Germany's development minister Gerd Müller has been inspecting the world’s largest refugee camp at Dadaab. It has been providing temporary shelter for the last 25 years, mostly for refugees from the war in Somalia.
The United Nations refugee agency, UNHCR, says the Dadaab camp complex in northeastern Kenya is home to some 350,000 Somali refugees, forced to flee by war or famine. In January 2016, 10 people died and 1,000 fell sick in a cholera epidemic at the camp. Funding shortages have forced the UN to cut food rations to Dadaab twice since 2013. The UNHCR's head of operations in Dadaab, Ahmed Fall, told DW that the situation has improved since German government contributed some $24 million (21.5 million euros) earlier this year. He was speaking before the minister's arrival.
DW: In what capacity will Minister Gerd Müller be visiting Dadaab - as an interested minister from a donor country?
Ahmed Fall: Germany is one of our biggest donors, they contribute directly to our programs, funding our operations, and they also fund World Food Program (WFP) on the food. Last year, there was food cut of 30 percent because of lack of funding but at the beginning of this year we received about $24 million from Germany. That money allowed WFP to cover full rations for all the refugees who belong to families of a certain size. They are receiving full rations, not 70 percent, because of the contribution we received from Germany, which is very important for us. Apart from contributing individually as a country to this program, Germany also contributes through the European Union (EU). The EU is also one of our biggest donors and we receive a lot of support from them. They support various projects and our general activities including water, health and livelihood activities.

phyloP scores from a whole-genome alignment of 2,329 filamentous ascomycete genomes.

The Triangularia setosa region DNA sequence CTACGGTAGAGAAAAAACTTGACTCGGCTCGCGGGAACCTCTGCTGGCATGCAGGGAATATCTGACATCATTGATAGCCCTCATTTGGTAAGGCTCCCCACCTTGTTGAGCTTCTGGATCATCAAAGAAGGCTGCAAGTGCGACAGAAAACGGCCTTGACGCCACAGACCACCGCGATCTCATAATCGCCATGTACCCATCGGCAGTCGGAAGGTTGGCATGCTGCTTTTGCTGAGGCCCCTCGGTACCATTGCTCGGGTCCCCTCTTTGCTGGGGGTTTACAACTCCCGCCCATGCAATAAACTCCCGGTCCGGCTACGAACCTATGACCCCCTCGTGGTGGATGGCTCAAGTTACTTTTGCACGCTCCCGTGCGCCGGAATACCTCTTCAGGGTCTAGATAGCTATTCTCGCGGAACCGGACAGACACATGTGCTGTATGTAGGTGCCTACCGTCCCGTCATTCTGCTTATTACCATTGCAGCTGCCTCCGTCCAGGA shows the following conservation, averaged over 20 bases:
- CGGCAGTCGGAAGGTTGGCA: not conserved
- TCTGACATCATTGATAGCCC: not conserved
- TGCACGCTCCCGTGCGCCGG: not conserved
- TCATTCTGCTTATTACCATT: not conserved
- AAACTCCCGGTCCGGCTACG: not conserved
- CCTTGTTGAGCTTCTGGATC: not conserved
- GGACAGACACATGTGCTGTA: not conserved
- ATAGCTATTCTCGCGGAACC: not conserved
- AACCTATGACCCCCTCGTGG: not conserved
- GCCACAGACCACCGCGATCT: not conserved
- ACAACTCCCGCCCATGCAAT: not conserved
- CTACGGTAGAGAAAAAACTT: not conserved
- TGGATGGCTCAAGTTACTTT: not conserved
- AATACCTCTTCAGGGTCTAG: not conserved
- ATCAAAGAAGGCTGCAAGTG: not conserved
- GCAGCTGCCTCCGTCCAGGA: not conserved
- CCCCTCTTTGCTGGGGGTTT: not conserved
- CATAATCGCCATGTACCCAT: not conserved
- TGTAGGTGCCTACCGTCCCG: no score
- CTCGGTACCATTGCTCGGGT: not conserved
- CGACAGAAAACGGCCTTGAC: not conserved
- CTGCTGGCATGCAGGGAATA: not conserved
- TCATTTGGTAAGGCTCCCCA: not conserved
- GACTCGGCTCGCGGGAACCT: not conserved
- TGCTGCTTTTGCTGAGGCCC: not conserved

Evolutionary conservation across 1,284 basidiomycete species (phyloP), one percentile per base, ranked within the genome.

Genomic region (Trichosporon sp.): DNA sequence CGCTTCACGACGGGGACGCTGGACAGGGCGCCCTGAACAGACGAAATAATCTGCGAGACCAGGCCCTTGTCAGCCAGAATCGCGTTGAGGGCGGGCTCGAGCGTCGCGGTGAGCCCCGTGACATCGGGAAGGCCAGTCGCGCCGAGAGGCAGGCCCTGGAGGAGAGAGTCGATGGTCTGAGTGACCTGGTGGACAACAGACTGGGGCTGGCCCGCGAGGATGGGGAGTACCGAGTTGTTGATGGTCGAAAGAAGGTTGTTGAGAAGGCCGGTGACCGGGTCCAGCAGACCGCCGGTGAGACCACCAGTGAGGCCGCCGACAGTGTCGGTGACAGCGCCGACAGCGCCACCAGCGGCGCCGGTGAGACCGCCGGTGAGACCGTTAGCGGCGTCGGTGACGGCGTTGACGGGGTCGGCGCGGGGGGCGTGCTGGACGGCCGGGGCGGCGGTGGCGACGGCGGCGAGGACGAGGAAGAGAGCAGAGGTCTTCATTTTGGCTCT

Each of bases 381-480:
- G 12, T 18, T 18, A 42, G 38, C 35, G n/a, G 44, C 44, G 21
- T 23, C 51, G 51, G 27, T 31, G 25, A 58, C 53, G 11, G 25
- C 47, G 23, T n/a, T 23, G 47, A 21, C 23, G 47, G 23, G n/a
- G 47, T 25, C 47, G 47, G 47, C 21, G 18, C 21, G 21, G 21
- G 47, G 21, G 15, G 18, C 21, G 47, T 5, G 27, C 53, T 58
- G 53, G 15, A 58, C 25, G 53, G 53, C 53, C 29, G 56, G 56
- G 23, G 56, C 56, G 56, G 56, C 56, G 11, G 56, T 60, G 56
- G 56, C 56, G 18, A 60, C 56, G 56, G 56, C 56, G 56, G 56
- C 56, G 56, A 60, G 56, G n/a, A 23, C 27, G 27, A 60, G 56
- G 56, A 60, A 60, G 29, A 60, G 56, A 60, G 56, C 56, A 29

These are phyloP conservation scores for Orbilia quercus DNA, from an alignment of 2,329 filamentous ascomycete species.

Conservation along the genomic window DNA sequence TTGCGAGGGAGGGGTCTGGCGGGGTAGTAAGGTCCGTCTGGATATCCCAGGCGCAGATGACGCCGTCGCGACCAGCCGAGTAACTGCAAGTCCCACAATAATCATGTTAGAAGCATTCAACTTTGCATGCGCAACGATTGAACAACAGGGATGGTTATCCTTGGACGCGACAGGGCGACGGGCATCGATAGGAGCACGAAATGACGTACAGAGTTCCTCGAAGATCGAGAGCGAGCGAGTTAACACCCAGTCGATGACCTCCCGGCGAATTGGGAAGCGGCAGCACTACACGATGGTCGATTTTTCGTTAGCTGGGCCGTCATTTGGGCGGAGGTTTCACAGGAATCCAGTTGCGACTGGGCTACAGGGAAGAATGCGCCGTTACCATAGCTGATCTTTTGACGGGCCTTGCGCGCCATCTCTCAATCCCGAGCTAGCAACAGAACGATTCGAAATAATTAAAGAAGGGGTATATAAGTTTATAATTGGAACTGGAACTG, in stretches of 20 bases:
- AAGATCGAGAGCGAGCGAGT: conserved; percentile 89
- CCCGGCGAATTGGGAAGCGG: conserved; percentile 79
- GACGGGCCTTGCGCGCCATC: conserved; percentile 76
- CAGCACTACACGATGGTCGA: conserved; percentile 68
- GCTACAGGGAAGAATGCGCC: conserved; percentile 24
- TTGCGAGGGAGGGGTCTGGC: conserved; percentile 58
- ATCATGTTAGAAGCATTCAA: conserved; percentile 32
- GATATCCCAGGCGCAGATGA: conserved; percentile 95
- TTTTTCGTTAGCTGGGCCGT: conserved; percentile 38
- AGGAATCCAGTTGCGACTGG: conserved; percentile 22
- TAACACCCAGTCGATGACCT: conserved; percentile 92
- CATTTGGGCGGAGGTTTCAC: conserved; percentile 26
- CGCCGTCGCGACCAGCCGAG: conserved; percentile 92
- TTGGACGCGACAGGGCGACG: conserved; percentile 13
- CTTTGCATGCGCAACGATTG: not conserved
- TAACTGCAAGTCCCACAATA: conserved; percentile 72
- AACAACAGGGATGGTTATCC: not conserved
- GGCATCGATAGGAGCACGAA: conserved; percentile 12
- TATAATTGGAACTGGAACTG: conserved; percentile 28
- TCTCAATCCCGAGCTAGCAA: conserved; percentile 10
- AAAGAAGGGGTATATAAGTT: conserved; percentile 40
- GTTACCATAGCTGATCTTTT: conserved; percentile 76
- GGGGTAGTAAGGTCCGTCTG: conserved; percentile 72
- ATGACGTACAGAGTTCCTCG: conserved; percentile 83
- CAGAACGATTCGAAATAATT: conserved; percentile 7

Germany's development minister, Gerd Müller, is on a tour of East Africa taking him Djibouti and Tanzania as well as Kenya
With Europe facing an unprecedented influx of refugees, have you noticed any growth of interest in the plight of the residents of Dadaab?
Unfortunately, Dadaab continue to be forgotten. That's why we are happy that the minister is coming. Two or three months ago, we received the German ambassador and his delegation and we told them that we really need to make Europe aware of the situation in Somalia. We need peace in Somalia; we need the international community to pay attention to Somalia so that we find a durable solution for these refugees who have been here for the last 25 years.
What impact will the German minister's visit have on your operations?
We hope it will make our programs more visible because now people are talking only of the refugee crisis in Europe, but we really hope that with the visit of the German minister, he will be our ambassador in Europe and in the world and people will understand the refugee problems facing Somali people in Dadaab.
Ahmed Fall is the UNHCR's head of operations in Dadaab refugee camp.
Interview: Isaac Mugabi